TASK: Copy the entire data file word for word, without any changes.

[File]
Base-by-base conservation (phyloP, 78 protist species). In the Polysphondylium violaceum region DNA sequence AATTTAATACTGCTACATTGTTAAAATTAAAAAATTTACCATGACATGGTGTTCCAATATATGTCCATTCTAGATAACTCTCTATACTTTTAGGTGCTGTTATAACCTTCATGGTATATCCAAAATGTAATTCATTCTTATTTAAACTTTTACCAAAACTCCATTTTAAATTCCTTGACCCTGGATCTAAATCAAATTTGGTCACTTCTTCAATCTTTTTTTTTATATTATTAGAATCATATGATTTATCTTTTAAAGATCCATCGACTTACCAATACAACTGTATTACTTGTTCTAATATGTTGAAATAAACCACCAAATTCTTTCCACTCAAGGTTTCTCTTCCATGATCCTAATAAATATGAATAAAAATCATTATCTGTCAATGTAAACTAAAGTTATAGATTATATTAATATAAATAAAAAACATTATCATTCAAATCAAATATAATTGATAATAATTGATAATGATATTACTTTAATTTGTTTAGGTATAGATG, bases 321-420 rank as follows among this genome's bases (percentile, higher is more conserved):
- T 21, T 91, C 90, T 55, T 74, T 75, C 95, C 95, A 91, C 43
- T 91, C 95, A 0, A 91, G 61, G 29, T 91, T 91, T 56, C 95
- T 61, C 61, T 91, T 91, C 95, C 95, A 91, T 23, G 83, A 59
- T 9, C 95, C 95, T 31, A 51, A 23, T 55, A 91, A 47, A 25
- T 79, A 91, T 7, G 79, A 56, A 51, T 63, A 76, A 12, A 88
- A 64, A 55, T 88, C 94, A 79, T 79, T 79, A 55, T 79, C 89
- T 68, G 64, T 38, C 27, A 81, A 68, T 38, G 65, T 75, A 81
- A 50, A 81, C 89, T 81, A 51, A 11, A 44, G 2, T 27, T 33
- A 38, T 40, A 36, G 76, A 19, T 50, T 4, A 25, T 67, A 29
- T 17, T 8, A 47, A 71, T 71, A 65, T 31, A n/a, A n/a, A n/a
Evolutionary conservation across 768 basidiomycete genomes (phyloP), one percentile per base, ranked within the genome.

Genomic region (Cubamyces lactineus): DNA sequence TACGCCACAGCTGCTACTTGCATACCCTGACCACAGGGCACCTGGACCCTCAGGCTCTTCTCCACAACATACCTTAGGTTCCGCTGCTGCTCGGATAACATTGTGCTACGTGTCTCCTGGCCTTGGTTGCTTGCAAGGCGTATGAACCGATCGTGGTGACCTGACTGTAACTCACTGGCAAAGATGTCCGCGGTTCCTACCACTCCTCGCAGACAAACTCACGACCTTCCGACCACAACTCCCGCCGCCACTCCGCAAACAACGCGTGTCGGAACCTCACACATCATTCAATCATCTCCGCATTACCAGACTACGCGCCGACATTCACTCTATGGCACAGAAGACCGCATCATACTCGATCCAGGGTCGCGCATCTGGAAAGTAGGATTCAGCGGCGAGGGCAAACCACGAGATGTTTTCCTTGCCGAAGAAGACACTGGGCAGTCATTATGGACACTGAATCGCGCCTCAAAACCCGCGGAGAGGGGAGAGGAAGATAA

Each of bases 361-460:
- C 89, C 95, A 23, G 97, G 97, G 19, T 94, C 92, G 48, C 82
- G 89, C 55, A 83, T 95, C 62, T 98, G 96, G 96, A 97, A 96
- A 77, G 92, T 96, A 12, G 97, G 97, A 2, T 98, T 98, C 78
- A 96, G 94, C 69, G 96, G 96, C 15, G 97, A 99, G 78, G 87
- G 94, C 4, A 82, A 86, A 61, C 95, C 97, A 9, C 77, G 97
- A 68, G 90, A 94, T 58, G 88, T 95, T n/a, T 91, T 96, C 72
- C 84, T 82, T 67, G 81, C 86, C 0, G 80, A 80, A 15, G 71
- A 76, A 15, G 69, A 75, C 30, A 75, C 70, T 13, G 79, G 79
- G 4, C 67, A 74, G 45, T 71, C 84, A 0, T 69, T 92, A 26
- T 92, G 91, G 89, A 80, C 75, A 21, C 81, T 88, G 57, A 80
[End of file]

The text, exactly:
Base-by-base conservation (phyloP, 78 protist species). In the Polysphondylium violaceum region DNA sequence AATTTAATACTGCTACATTGTTAAAATTAAAAAATTTACCATGACATGGTGTTCCAATATATGTCCATTCTAGATAACTCTCTATACTTTTAGGTGCTGTTATAACCTTCATGGTATATCCAAAATGTAATTCATTCTTATTTAAACTTTTACCAAAACTCCATTTTAAATTCCTTGACCCTGGATCTAAATCAAATTTGGTCACTTCTTCAATCTTTTTTTTTATATTATTAGAATCATATGATTTATCTTTTAAAGATCCATCGACTTACCAATACAACTGTATTACTTGTTCTAATATGTTGAAATAAACCACCAAATTCTTTCCACTCAAGGTTTCTCTTCCATGATCCTAATAAATATGAATAAAAATCATTATCTGTCAATGTAAACTAAAGTTATAGATTATATTAATATAAATAAAAAACATTATCATTCAAATCAAATATAATTGATAATAATTGATAATGATATTACTTTAATTTGTTTAGGTATAGATG, bases 321-420 rank as follows among this genome's bases (percentile, higher is more conserved):
- T 21, T 91, C 90, T 55, T 74, T 75, C 95, C 95, A 91, C 43
- T 91, C 95, A 0, A 91, G 61, G 29, T 91, T 91, T 56, C 95
- T 61, C 61, T 91, T 91, C 95, C 95, A 91, T 23, G 83, A 59
- T 9, C 95, C 95, T 31, A 51, A 23, T 55, A 91, A 47, A 25
- T 79, A 91, T 7, G 79, A 56, A 51, T 63, A 76, A 12, A 88
- A 64, A 55, T 88, C 94, A 79, T 79, T 79, A 55, T 79, C 89
- T 68, G 64, T 38, C 27, A 81, A 68, T 38, G 65, T 75, A 81
- A 50, A 81, C 89, T 81, A 51, A 11, A 44, G 2, T 27, T 33
- A 38, T 40, A 36, G 76, A 19, T 50, T 4, A 25, T 67, A 29
- T 17, T 8, A 47, A 71, T 71, A 65, T 31, A n/a, A n/a, A n/a
Evolutionary conservation across 768 basidiomycete genomes (phyloP), one percentile per base, ranked within the genome.

Genomic region (Cubamyces lactineus): DNA sequence TACGCCACAGCTGCTACTTGCATACCCTGACCACAGGGCACCTGGACCCTCAGGCTCTTCTCCACAACATACCTTAGGTTCCGCTGCTGCTCGGATAACATTGTGCTACGTGTCTCCTGGCCTTGGTTGCTTGCAAGGCGTATGAACCGATCGTGGTGACCTGACTGTAACTCACTGGCAAAGATGTCCGCGGTTCCTACCACTCCTCGCAGACAAACTCACGACCTTCCGACCACAACTCCCGCCGCCACTCCGCAAACAACGCGTGTCGGAACCTCACACATCATTCAATCATCTCCGCATTACCAGACTACGCGCCGACATTCACTCTATGGCACAGAAGACCGCATCATACTCGATCCAGGGTCGCGCATCTGGAAAGTAGGATTCAGCGGCGAGGGCAAACCACGAGATGTTTTCCTTGCCGAAGAAGACACTGGGCAGTCATTATGGACACTGAATCGCGCCTCAAAACCCGCGGAGAGGGGAGAGGAAGATAA

Each of bases 361-460:
- C 89, C 95, A 23, G 97, G 97, G 19, T 94, C 92, G 48, C 82
- G 89, C 55, A 83, T 95, C 62, T 98, G 96, G 96, A 97, A 96
- A 77, G 92, T 96, A 12, G 97, G 97, A 2, T 98, T 98, C 78
- A 96, G 94, C 69, G 96, G 96, C 15, G 97, A 99, G 78, G 87
- G 94, C 4, A 82, A 86, A 61, C 95, C 97, A 9, C 77, G 97
- A 68, G 90, A 94, T 58, G 88, T 95, T n/a, T 91, T 96, C 72
- C 84, T 82, T 67, G 81, C 86, C 0, G 80, A 80, A 15, G 71
- A 76, A 15, G 69, A 75, C 30, A 75, C 70, T 13, G 79, G 79
- G 4, C 67, A 74, G 45, T 71, C 84, A 0, T 69, T 92, A 26
- T 92, G 91, G 89, A 80, C 75, A 21, C 81, T 88, G 57, A 80